Everyone has different preferences when it comes to transportation, but there’s one that all road users share — everyone is a pedestrian. Unfortunately, pedestrians were one of the few groups of road users to experience an increase in fatalities in the United States in 2011, totaling 4,432 deaths. We are working hard to raise awareness of the dangers to pedestrians, and to provide leadership, expertise, and resources to communities across America to combat these crashes. We urge parents, caregivers, educators, traffic safety officials, and advocates to make the most of our pedestrian safety resources to improve the quality of life in their communities.
- DOT unveils new tools to help communities keep pedestrians safe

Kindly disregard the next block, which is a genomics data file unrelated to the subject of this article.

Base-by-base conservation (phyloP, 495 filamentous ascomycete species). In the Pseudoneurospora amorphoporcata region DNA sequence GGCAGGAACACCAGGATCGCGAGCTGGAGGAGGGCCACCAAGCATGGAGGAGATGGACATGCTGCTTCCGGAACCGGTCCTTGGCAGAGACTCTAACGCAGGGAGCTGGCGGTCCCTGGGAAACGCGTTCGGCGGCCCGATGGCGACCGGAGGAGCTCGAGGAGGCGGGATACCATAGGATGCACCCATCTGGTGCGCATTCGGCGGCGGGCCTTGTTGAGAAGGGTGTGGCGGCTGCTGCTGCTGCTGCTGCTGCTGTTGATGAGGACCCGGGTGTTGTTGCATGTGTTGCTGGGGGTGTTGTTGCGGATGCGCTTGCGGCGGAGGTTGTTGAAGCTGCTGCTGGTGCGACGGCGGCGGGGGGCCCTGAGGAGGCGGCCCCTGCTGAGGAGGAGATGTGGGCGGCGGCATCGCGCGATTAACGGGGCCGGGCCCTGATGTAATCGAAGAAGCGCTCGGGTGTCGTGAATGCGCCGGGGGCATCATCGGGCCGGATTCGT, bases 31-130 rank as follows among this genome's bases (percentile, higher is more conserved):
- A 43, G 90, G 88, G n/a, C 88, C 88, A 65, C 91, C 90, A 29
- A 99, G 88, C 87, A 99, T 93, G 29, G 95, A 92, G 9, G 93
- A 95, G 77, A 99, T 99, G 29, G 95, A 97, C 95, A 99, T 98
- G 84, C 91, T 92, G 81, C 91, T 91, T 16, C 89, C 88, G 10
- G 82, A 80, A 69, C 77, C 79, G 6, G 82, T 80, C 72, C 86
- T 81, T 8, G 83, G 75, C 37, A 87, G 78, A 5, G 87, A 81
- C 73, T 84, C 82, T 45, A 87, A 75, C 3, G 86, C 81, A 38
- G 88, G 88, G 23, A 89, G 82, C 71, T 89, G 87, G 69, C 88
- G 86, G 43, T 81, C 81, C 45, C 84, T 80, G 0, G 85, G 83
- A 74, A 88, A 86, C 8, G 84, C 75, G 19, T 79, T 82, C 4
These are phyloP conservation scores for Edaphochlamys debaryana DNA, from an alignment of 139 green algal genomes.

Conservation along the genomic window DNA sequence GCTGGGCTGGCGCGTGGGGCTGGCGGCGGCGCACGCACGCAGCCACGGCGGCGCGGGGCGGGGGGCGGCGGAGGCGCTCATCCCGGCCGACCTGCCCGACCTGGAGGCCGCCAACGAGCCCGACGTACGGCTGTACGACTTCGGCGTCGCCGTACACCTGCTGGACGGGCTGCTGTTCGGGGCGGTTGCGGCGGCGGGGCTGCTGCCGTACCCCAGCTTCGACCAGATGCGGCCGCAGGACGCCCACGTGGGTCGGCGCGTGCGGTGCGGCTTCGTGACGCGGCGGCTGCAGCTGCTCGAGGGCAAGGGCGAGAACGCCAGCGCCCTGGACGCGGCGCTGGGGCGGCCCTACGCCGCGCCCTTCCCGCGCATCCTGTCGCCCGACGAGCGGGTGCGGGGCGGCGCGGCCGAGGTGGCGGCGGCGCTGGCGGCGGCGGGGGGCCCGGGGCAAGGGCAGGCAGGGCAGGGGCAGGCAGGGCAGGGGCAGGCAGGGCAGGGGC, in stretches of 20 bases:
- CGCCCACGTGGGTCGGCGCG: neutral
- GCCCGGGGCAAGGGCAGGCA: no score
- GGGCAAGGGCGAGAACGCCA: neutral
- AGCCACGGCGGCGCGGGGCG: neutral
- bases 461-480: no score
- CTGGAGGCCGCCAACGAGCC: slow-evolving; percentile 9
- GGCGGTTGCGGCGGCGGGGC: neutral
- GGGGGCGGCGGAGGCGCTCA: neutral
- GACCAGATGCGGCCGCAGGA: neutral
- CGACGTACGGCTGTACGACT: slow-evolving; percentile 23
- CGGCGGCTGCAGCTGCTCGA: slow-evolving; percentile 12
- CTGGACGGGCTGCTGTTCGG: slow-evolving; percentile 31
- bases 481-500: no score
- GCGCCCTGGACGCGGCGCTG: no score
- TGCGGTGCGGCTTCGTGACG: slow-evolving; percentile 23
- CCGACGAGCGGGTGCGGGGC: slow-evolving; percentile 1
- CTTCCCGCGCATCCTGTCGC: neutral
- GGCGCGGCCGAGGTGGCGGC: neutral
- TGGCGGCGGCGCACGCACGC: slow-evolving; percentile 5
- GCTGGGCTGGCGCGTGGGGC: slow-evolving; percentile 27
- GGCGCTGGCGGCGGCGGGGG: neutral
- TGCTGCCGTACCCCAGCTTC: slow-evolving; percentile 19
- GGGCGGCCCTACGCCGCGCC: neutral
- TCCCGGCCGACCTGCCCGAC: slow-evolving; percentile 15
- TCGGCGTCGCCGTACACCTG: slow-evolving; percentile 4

- "SAFETY IN NUMBERS" newsletter on pedestrian safety
- "EVERYONE IS A PEDESTRIAN" online resource
Did you know?
Tips for Preteens & Teens: Prevent Pedestrian Crashes
Walking around traffic requires the same critical thinking skills as riding your bike and driving a car. Apply the same walking skills you learned as a kid: stop, look left-right-left for traffic and be safe, be seen. Use these skills when you walk, and encourage others to do the same.
Traffic Safety Facts - Pedestrians
4,280 pedestrians died in traffic crashes in 2010, a 4% increase from the number reported in 2009.
Traffic Safety Facts - Children
In 2011, an estimated 69,000 pedestrians were injured, 11,000 of those injured were age 14 and younger, and males accounted for 65% (7,000) of those 11,000 injured.
Traffic Safety Facts - Older Population
In 2009, 16 percent of all traffic fatalities in the United States were among people age 65 and older.
Highway Safety Program Guideline No. 14
Each State should develop and implement a comprehensive pedestrian safety program that promotes safe pedestrian practices, and educates drivers to share the road safely with other road users.